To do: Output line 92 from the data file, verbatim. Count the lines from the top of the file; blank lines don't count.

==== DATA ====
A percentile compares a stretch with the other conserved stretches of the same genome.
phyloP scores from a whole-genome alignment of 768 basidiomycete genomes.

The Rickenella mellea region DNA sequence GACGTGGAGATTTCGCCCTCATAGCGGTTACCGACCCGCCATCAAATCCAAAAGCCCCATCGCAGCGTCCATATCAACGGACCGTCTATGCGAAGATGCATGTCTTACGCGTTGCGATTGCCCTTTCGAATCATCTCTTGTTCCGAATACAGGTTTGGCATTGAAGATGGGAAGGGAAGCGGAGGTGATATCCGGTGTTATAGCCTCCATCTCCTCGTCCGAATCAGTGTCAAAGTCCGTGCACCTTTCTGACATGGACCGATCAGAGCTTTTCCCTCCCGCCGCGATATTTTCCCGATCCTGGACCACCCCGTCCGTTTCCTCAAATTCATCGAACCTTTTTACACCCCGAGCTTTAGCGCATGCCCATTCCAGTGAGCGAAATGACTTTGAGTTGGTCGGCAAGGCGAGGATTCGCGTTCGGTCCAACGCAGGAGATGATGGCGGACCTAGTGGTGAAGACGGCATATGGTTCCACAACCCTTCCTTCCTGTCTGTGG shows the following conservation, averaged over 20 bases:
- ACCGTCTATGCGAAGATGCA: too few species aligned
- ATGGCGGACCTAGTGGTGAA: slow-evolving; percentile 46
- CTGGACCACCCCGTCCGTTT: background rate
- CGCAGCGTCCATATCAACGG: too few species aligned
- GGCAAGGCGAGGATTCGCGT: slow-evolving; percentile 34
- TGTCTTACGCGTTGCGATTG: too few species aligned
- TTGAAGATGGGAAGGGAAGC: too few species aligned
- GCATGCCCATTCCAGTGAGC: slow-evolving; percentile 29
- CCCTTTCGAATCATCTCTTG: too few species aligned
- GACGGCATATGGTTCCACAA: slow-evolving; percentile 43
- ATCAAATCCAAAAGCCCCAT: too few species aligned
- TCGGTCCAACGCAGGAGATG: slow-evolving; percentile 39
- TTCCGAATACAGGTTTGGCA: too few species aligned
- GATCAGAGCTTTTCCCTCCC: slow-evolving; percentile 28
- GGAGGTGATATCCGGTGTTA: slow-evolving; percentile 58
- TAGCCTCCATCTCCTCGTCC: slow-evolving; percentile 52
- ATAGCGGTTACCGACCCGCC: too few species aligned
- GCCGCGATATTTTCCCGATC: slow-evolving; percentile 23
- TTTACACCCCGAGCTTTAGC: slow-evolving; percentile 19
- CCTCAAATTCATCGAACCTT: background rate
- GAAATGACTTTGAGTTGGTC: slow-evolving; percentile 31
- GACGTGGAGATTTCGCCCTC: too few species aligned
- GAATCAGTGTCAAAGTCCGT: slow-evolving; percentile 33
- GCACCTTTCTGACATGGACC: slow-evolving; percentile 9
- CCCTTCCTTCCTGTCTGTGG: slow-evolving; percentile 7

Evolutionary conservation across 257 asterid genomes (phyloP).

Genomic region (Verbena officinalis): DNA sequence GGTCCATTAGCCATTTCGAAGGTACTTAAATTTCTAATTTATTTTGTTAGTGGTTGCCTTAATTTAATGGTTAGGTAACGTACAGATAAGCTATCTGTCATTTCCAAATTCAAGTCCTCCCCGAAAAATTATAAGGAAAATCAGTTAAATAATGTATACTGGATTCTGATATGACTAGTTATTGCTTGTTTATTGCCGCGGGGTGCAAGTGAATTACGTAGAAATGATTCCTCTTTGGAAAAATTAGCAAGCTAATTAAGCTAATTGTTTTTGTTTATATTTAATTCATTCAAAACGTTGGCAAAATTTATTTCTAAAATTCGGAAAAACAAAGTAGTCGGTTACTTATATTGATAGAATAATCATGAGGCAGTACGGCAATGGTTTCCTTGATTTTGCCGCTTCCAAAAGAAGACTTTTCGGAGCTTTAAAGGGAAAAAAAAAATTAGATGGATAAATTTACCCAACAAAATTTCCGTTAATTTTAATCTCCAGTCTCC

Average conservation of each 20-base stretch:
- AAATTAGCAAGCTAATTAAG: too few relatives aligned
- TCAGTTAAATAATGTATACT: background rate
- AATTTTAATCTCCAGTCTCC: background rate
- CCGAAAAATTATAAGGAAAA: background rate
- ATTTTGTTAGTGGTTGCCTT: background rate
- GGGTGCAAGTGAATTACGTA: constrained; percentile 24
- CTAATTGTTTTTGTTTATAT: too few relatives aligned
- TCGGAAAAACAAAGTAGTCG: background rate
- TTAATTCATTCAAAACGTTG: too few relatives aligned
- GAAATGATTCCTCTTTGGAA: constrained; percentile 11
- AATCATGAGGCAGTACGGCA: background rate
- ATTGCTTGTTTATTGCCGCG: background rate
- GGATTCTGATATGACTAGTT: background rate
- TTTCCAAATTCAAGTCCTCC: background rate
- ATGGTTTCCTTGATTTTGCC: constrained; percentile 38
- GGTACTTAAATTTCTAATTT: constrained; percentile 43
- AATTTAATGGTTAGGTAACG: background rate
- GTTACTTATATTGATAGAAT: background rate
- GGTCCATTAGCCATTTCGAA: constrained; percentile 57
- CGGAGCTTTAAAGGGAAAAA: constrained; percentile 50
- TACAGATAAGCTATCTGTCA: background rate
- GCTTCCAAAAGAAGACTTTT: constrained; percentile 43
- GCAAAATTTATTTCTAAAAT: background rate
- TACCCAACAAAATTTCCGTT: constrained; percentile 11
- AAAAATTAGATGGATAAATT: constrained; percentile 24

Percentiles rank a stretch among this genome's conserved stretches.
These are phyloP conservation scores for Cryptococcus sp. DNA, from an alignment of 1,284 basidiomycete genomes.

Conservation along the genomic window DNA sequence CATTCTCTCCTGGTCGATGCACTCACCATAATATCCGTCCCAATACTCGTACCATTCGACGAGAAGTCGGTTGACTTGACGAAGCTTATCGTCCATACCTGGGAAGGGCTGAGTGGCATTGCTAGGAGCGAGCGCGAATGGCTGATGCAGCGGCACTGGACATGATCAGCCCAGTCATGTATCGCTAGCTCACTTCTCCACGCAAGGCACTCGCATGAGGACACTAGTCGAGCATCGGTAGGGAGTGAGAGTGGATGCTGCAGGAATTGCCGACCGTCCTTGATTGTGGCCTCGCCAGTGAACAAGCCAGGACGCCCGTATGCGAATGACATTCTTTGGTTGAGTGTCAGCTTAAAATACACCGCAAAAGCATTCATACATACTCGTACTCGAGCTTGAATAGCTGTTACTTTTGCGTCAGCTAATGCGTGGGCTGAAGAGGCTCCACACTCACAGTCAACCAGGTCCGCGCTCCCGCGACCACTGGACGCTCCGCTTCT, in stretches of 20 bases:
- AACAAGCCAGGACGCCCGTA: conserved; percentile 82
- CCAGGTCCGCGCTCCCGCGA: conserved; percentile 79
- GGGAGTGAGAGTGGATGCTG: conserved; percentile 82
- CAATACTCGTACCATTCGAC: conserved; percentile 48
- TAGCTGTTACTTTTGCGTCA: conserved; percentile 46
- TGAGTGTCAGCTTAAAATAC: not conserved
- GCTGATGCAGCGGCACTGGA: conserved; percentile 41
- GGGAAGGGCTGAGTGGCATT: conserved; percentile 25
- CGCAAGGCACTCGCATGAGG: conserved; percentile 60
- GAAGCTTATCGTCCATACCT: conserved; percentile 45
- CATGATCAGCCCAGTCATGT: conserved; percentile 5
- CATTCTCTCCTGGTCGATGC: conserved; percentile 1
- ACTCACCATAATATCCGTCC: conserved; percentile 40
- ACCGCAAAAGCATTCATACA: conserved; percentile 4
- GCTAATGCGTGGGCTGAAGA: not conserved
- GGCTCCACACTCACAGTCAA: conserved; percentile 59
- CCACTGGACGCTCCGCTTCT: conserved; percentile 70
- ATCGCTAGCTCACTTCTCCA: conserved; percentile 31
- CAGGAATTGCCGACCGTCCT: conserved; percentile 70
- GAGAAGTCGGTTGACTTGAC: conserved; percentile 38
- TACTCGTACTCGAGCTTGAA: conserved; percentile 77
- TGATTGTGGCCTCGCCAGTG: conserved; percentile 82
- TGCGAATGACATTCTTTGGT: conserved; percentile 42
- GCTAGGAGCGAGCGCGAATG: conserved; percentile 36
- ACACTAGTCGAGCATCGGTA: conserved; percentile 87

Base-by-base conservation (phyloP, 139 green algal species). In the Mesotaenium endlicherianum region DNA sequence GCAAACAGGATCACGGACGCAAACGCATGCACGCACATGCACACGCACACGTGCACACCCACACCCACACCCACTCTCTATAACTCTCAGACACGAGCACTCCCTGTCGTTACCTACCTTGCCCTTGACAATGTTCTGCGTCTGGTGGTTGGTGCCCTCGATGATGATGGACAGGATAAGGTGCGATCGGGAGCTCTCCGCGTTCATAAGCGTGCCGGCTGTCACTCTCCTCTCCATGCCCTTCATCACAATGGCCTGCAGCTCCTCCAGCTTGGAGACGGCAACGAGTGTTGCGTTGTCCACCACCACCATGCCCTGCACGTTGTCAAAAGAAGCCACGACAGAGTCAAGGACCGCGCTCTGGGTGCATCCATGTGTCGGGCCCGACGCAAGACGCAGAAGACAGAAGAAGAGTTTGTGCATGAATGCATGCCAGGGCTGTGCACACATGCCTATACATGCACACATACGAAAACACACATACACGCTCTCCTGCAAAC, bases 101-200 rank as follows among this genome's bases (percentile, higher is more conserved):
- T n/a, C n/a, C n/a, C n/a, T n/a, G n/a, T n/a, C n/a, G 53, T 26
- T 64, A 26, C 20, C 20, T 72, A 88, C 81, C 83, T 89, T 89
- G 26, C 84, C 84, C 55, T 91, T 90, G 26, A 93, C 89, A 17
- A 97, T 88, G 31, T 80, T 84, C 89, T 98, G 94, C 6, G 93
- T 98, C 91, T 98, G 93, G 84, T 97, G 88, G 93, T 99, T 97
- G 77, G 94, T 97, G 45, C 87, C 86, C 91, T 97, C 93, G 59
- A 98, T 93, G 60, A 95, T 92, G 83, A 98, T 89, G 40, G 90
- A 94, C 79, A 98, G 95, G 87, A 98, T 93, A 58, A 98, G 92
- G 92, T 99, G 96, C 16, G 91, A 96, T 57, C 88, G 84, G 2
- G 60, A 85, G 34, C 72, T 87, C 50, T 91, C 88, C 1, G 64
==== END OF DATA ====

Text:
- A 98, T 93, G 60, A 95, T 92, G 83, A 98, T 89, G 40, G 90